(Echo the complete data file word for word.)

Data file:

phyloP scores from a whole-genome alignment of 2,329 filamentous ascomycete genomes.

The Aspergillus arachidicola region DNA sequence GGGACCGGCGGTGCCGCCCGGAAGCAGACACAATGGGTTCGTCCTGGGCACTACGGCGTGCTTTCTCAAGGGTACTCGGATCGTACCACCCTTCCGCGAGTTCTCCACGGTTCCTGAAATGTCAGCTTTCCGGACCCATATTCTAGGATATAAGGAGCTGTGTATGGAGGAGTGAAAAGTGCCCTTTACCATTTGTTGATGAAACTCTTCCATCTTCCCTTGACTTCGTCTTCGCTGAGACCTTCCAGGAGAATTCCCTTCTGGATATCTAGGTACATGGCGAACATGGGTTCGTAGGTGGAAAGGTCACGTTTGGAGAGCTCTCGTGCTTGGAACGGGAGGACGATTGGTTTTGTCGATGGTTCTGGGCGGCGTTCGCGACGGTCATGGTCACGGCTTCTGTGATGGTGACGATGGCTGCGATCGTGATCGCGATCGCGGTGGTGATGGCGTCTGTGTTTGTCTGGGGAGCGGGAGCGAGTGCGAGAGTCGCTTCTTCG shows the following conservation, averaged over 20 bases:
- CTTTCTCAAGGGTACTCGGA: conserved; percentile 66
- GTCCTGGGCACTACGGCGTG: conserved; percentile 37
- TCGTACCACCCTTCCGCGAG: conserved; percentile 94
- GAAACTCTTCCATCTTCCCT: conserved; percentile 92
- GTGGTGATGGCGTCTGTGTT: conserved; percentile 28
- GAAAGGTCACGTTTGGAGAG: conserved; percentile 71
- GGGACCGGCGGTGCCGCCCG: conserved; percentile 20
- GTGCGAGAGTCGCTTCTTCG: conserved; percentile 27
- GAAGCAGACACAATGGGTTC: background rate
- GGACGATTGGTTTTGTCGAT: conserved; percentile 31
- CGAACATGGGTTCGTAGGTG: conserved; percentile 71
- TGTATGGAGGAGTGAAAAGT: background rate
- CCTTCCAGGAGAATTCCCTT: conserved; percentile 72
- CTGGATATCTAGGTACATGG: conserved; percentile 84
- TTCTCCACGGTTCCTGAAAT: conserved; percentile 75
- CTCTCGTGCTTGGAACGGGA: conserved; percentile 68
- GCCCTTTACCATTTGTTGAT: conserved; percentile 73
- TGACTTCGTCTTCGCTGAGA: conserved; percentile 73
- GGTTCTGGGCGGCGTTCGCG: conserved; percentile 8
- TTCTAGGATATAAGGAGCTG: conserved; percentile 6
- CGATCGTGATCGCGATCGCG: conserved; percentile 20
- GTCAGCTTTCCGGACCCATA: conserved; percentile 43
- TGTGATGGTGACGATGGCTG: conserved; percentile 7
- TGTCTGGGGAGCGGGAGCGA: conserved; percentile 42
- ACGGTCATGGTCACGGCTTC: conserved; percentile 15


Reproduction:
phyloP scores from a whole-genome alignment of 2,329 filamentous ascomycete genomes.

The Aspergillus arachidicola region DNA sequence GGGACCGGCGGTGCCGCCCGGAAGCAGACACAATGGGTTCGTCCTGGGCACTACGGCGTGCTTTCTCAAGGGTACTCGGATCGTACCACCCTTCCGCGAGTTCTCCACGGTTCCTGAAATGTCAGCTTTCCGGACCCATATTCTAGGATATAAGGAGCTGTGTATGGAGGAGTGAAAAGTGCCCTTTACCATTTGTTGATGAAACTCTTCCATCTTCCCTTGACTTCGTCTTCGCTGAGACCTTCCAGGAGAATTCCCTTCTGGATATCTAGGTACATGGCGAACATGGGTTCGTAGGTGGAAAGGTCACGTTTGGAGAGCTCTCGTGCTTGGAACGGGAGGACGATTGGTTTTGTCGATGGTTCTGGGCGGCGTTCGCGACGGTCATGGTCACGGCTTCTGTGATGGTGACGATGGCTGCGATCGTGATCGCGATCGCGGTGGTGATGGCGTCTGTGTTTGTCTGGGGAGCGGGAGCGAGTGCGAGAGTCGCTTCTTCG shows the following conservation, averaged over 20 bases:
- CTTTCTCAAGGGTACTCGGA: conserved; percentile 66
- GTCCTGGGCACTACGGCGTG: conserved; percentile 37
- TCGTACCACCCTTCCGCGAG: conserved; percentile 94
- GAAACTCTTCCATCTTCCCT: conserved; percentile 92
- GTGGTGATGGCGTCTGTGTT: conserved; percentile 28
- GAAAGGTCACGTTTGGAGAG: conserved; percentile 71
- GGGACCGGCGGTGCCGCCCG: conserved; percentile 20
- GTGCGAGAGTCGCTTCTTCG: conserved; percentile 27
- GAAGCAGACACAATGGGTTC: background rate
- GGACGATTGGTTTTGTCGAT: conserved; percentile 31
- CGAACATGGGTTCGTAGGTG: conserved; percentile 71
- TGTATGGAGGAGTGAAAAGT: background rate
- CCTTCCAGGAGAATTCCCTT: conserved; percentile 72
- CTGGATATCTAGGTACATGG: conserved; percentile 84
- TTCTCCACGGTTCCTGAAAT: conserved; percentile 75
- CTCTCGTGCTTGGAACGGGA: conserved; percentile 68
- GCCCTTTACCATTTGTTGAT: conserved; percentile 73
- TGACTTCGTCTTCGCTGAGA: conserved; percentile 73
- GGTTCTGGGCGGCGTTCGCG: conserved; percentile 8
- TTCTAGGATATAAGGAGCTG: conserved; percentile 6
- CGATCGTGATCGCGATCGCG: conserved; percentile 20
- GTCAGCTTTCCGGACCCATA: conserved; percentile 43
- TGTGATGGTGACGATGGCTG: conserved; percentile 7
- TGTCTGGGGAGCGGGAGCGA: conserved; percentile 42
- ACGGTCATGGTCACGGCTTC: conserved; percentile 15